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To actually stop and spend time in a place for some time, entails meeting people and discovering a new region. A team of fourteen people, among which nine Young Explorers, spent three weeks in Port Elizabeth and mainly at the Fontein Primary School. We encountered people. We met people. We explored the region. We discovered ourselves. We have made new friends, and we hope we planted the first seeds to a longterm and sustainable project, a collaboration with not only a school but a community. People who have their own dreams, children who have hopes and dreams. School staff and especially dedicated Teachers with great courage and commitment to the school and local community. The potential is there… lurking… waiting for some help, which the government is unlikely to provide. Here we had a chance to make a difference, bring hope to the children, and make the world a better place with this project.

Here are some of the thoughts from the Young Explorers after the project:

Theresa Christina Kaiser

Germany – December 14, 1994 – 10th Pangaea Expedition to the Everglades, Florida, USA

People can’t decide into which family they are born and where they will grow up. I’m very privileged because I grew up in a safe and wealthy surrounding and see it as my job to help the people who aren’t that privilege that I am. When I heard about that school project in Port Elizabeth I wanted to take part in it from the first second on.

Before we went to the school we already were in contact with the school and we tried to prepare as much as possible but we still didn’t know if everything would work out as we planed to do. We had a lot of different aims to achieve as building a food garden and a play ground, painting murals, painting street games, bringing in rubbish bins and benches, creating awareness… and at some points during the project I thought we are running out of time. Gladly we got a good support from the school and together with our hard work and passion we happily achieved everything we wanted to.

Every day was full of different impressions and I learnt a lot more about their culture. Some days were very emotional for me and on one hand it was very sad to see where the kids live and how much crime and vandalism is part of their everyday life but on the other hand it was heart touching to see them smiling and being thankful. The smile of the kids told me that I couldn’t spend my time better and that it is right what I’m doing here. I’m very thankful for this incredible time at the school, the many new impressions I got and the wonderful team we were.

There is nothing else that could tells you more that the time, work, energy and passion you spend into it is worth it than a smile in kids faces!

Simon Straetker

Germany – December 13, 1993 – 2nd Pangaea Expedition to New Zealand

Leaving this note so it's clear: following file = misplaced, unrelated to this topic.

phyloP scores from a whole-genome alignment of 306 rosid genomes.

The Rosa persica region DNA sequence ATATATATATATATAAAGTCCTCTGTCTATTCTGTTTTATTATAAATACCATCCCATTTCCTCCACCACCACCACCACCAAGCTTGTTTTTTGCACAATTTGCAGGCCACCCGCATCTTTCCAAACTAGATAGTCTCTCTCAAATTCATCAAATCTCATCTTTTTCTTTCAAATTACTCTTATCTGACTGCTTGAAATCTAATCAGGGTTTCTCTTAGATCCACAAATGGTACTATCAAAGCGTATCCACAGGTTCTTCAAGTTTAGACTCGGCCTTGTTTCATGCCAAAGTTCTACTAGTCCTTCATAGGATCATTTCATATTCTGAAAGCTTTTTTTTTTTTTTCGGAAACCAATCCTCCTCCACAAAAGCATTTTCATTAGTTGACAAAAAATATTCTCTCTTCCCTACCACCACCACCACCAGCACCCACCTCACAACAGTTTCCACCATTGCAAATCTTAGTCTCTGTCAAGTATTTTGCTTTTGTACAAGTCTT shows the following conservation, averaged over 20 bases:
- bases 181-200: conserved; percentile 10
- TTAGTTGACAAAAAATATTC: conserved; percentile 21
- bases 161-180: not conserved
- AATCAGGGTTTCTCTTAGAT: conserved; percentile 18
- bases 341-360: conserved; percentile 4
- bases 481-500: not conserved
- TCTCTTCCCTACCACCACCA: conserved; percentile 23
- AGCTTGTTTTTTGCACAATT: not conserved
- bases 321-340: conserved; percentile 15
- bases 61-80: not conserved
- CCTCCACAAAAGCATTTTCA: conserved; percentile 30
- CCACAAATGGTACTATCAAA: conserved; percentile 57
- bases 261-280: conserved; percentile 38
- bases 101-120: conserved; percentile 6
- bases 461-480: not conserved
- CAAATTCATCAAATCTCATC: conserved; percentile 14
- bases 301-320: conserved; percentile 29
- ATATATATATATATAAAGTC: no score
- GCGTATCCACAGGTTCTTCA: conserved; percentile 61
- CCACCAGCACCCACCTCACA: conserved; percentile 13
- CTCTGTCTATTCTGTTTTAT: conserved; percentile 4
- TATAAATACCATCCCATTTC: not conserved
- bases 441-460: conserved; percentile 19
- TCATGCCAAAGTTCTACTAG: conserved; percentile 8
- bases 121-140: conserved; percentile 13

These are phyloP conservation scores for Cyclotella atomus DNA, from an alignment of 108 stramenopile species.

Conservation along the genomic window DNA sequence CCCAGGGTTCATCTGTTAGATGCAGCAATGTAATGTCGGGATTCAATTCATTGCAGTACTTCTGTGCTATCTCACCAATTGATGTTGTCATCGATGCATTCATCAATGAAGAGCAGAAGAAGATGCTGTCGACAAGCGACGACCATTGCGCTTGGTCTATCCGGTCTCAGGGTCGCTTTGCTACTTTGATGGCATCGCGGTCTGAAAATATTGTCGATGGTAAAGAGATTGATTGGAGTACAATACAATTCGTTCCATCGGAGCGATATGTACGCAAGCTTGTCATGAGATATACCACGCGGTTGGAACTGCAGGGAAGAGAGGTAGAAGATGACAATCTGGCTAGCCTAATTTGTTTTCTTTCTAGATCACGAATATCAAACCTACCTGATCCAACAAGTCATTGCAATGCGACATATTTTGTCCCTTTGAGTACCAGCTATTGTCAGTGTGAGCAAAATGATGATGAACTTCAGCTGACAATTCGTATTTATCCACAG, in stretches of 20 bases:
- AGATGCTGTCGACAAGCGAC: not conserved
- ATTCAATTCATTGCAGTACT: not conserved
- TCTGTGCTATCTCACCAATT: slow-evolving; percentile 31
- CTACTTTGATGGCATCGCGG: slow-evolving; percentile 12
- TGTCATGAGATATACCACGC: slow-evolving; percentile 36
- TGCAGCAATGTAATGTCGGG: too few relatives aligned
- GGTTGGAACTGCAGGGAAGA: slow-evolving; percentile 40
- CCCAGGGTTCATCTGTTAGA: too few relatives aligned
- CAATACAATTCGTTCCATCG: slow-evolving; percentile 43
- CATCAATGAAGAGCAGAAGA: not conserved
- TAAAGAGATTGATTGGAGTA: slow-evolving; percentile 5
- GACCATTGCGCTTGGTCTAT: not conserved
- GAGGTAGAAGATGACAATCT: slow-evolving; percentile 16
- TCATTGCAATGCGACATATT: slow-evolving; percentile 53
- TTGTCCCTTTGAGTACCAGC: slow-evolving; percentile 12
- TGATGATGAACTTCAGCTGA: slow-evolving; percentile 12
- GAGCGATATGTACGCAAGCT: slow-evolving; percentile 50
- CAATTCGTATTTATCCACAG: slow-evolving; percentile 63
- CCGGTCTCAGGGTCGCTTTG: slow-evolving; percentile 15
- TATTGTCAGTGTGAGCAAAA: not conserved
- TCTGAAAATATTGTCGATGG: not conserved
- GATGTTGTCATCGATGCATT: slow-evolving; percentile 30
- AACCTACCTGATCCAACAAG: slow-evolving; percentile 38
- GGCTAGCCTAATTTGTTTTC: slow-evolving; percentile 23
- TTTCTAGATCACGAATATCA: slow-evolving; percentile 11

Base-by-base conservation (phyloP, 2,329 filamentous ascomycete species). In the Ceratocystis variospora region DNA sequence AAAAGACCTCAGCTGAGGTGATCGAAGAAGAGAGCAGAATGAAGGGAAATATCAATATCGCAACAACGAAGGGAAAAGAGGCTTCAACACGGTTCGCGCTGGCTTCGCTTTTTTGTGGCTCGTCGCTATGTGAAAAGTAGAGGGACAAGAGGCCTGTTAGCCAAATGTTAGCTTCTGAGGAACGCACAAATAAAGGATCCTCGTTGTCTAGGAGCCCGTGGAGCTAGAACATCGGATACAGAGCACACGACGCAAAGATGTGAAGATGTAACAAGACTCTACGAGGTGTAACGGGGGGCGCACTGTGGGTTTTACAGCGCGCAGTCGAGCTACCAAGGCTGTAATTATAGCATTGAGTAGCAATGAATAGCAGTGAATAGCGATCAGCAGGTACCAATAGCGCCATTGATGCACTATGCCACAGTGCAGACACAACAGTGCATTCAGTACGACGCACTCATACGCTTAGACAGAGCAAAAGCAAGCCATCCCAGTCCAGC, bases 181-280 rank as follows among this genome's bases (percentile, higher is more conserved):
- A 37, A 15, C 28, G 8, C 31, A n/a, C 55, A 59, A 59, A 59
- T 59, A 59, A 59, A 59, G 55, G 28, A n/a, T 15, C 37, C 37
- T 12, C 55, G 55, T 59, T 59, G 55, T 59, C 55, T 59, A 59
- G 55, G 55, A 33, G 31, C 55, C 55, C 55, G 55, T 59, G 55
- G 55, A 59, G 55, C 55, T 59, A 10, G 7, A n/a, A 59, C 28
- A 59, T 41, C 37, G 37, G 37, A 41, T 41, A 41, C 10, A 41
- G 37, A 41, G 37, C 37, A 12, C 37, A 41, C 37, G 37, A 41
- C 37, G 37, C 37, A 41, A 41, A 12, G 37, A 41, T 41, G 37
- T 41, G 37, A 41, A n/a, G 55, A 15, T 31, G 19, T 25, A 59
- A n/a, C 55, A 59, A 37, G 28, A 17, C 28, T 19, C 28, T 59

Never before in my life have I worked in such a strong team of individual talents that complemented each other to an extend of high effectiveness. Because of everyone’s tremendous efforts the project has been so successful.

Some might say that the children at Fontein Combined School are not the most dedicated learners in subjects like maths, geography or English. However when it comes to dancing they proof an outstanding amount of dedication and patience for every little dance move which they practice often enough to perform well. If the kids can apply this strong passion and dedication to other parts of their life’s they can be very successful.

Stefan Oosthuizen

South Africa – March 22, 1989 – Pangaea Borneo Project 2011

In every person’s life come a special moment when he gets tapped on the shoulder with an opportunity to do a very special thing – unique according to his talent. (Winston Churchill)

The Fontein School project was the tap on 9 Young explorers shoulders to do a very special thing for 800 school kids. This special “moment” of 3 weeks during July 2012, not only had a positive impact on the Young Explorers and the Mike Horn team members, Michael, Ben, Quentin and Kevin, but on the whole community who jumped in and got the job done with contagious enthusiasm.

The project was a roaring success. I know in my heart that the school will prove that there are places and communities in our country that want to make the difference. They just need that initial push in the right direction.

Livio Oliver Knöri

Switzerland – 31 December 31, 1991 – 10th Pangaea Expedition to the Everglades, Florida, USA

We were now three weeks at the fontain primary school in Port Elizabeth. For me, from the first day, it was amazing to see how enthusiastic all the kids were. I feel like we could really change something and give a great input to the community. I realised, it’s difficult to give them any materiel things, as it will get lost or stolen. But I think we give them inspiration, motivation and a lot of experiences and that is something no one can take them away.

We saw the kids everyday and we did know that some of them come from poor places. But to go there and see it with my own eyes is a different experience. It was good to see how they live to understand the kids better.

Lani Van Niekerk

South Africa – August 14, 1993 – 11th Pangaea Expedition to the Amazon

This project has really opened my eyes to the problems that people in poverty-stricken areas face every day. Spending time and connecting with some of the children has helped me to better understand the people and cultures in my own country. Once again I have experienced the joy and power of working together to achieve a common goal. But above all, working among incredible, passionate people has left me inspired and ready to tackle more challenges that come my way. I hope that we too have given hope to the people at Fontein Combined School!